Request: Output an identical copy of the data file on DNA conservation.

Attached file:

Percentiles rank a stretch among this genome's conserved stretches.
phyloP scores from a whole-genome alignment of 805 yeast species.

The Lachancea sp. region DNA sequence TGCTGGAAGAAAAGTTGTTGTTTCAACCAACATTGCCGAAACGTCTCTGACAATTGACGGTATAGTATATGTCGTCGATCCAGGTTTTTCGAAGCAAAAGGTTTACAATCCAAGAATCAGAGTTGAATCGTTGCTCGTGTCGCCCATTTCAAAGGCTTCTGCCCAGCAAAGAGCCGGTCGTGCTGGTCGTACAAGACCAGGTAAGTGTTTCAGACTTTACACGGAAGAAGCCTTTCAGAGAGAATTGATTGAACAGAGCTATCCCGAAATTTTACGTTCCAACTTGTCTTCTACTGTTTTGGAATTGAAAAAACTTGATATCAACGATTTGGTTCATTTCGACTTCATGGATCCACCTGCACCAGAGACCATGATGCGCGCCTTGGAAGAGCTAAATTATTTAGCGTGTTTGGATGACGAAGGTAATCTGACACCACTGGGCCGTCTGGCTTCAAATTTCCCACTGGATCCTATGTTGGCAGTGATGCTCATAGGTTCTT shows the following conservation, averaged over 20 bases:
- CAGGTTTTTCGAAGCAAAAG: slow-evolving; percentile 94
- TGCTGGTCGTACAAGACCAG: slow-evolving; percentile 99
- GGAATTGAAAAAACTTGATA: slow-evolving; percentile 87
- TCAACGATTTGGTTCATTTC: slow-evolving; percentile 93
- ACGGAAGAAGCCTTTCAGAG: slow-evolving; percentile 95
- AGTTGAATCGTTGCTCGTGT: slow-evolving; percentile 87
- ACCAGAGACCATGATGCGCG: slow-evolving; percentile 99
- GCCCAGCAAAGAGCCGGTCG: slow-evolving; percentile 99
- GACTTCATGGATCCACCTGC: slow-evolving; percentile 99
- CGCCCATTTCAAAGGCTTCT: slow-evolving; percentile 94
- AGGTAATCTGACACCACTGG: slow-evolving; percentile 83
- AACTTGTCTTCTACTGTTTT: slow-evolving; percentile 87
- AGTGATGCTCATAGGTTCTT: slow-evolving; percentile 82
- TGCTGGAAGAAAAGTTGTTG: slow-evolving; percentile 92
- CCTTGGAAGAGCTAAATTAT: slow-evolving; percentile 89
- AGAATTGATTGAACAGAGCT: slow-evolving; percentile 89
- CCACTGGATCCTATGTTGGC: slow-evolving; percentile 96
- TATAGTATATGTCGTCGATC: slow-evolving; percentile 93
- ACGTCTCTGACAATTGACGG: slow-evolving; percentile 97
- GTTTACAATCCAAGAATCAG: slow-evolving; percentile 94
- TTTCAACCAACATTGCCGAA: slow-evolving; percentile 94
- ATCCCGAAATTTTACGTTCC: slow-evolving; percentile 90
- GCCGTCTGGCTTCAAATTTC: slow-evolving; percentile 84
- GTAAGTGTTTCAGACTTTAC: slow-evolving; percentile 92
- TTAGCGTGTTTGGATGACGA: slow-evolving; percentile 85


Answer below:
Percentiles rank a stretch among this genome's conserved stretches.
phyloP scores from a whole-genome alignment of 805 yeast species.

The Lachancea sp. region DNA sequence TGCTGGAAGAAAAGTTGTTGTTTCAACCAACATTGCCGAAACGTCTCTGACAATTGACGGTATAGTATATGTCGTCGATCCAGGTTTTTCGAAGCAAAAGGTTTACAATCCAAGAATCAGAGTTGAATCGTTGCTCGTGTCGCCCATTTCAAAGGCTTCTGCCCAGCAAAGAGCCGGTCGTGCTGGTCGTACAAGACCAGGTAAGTGTTTCAGACTTTACACGGAAGAAGCCTTTCAGAGAGAATTGATTGAACAGAGCTATCCCGAAATTTTACGTTCCAACTTGTCTTCTACTGTTTTGGAATTGAAAAAACTTGATATCAACGATTTGGTTCATTTCGACTTCATGGATCCACCTGCACCAGAGACCATGATGCGCGCCTTGGAAGAGCTAAATTATTTAGCGTGTTTGGATGACGAAGGTAATCTGACACCACTGGGCCGTCTGGCTTCAAATTTCCCACTGGATCCTATGTTGGCAGTGATGCTCATAGGTTCTT shows the following conservation, averaged over 20 bases:
- CAGGTTTTTCGAAGCAAAAG: slow-evolving; percentile 94
- TGCTGGTCGTACAAGACCAG: slow-evolving; percentile 99
- GGAATTGAAAAAACTTGATA: slow-evolving; percentile 87
- TCAACGATTTGGTTCATTTC: slow-evolving; percentile 93
- ACGGAAGAAGCCTTTCAGAG: slow-evolving; percentile 95
- AGTTGAATCGTTGCTCGTGT: slow-evolving; percentile 87
- ACCAGAGACCATGATGCGCG: slow-evolving; percentile 99
- GCCCAGCAAAGAGCCGGTCG: slow-evolving; percentile 99
- GACTTCATGGATCCACCTGC: slow-evolving; percentile 99
- CGCCCATTTCAAAGGCTTCT: slow-evolving; percentile 94
- AGGTAATCTGACACCACTGG: slow-evolving; percentile 83
- AACTTGTCTTCTACTGTTTT: slow-evolving; percentile 87
- AGTGATGCTCATAGGTTCTT: slow-evolving; percentile 82
- TGCTGGAAGAAAAGTTGTTG: slow-evolving; percentile 92
- CCTTGGAAGAGCTAAATTAT: slow-evolving; percentile 89
- AGAATTGATTGAACAGAGCT: slow-evolving; percentile 89
- CCACTGGATCCTATGTTGGC: slow-evolving; percentile 96
- TATAGTATATGTCGTCGATC: slow-evolving; percentile 93
- ACGTCTCTGACAATTGACGG: slow-evolving; percentile 97
- GTTTACAATCCAAGAATCAG: slow-evolving; percentile 94
- TTTCAACCAACATTGCCGAA: slow-evolving; percentile 94
- ATCCCGAAATTTTACGTTCC: slow-evolving; percentile 90
- GCCGTCTGGCTTCAAATTTC: slow-evolving; percentile 84
- GTAAGTGTTTCAGACTTTAC: slow-evolving; percentile 92
- TTAGCGTGTTTGGATGACGA: slow-evolving; percentile 85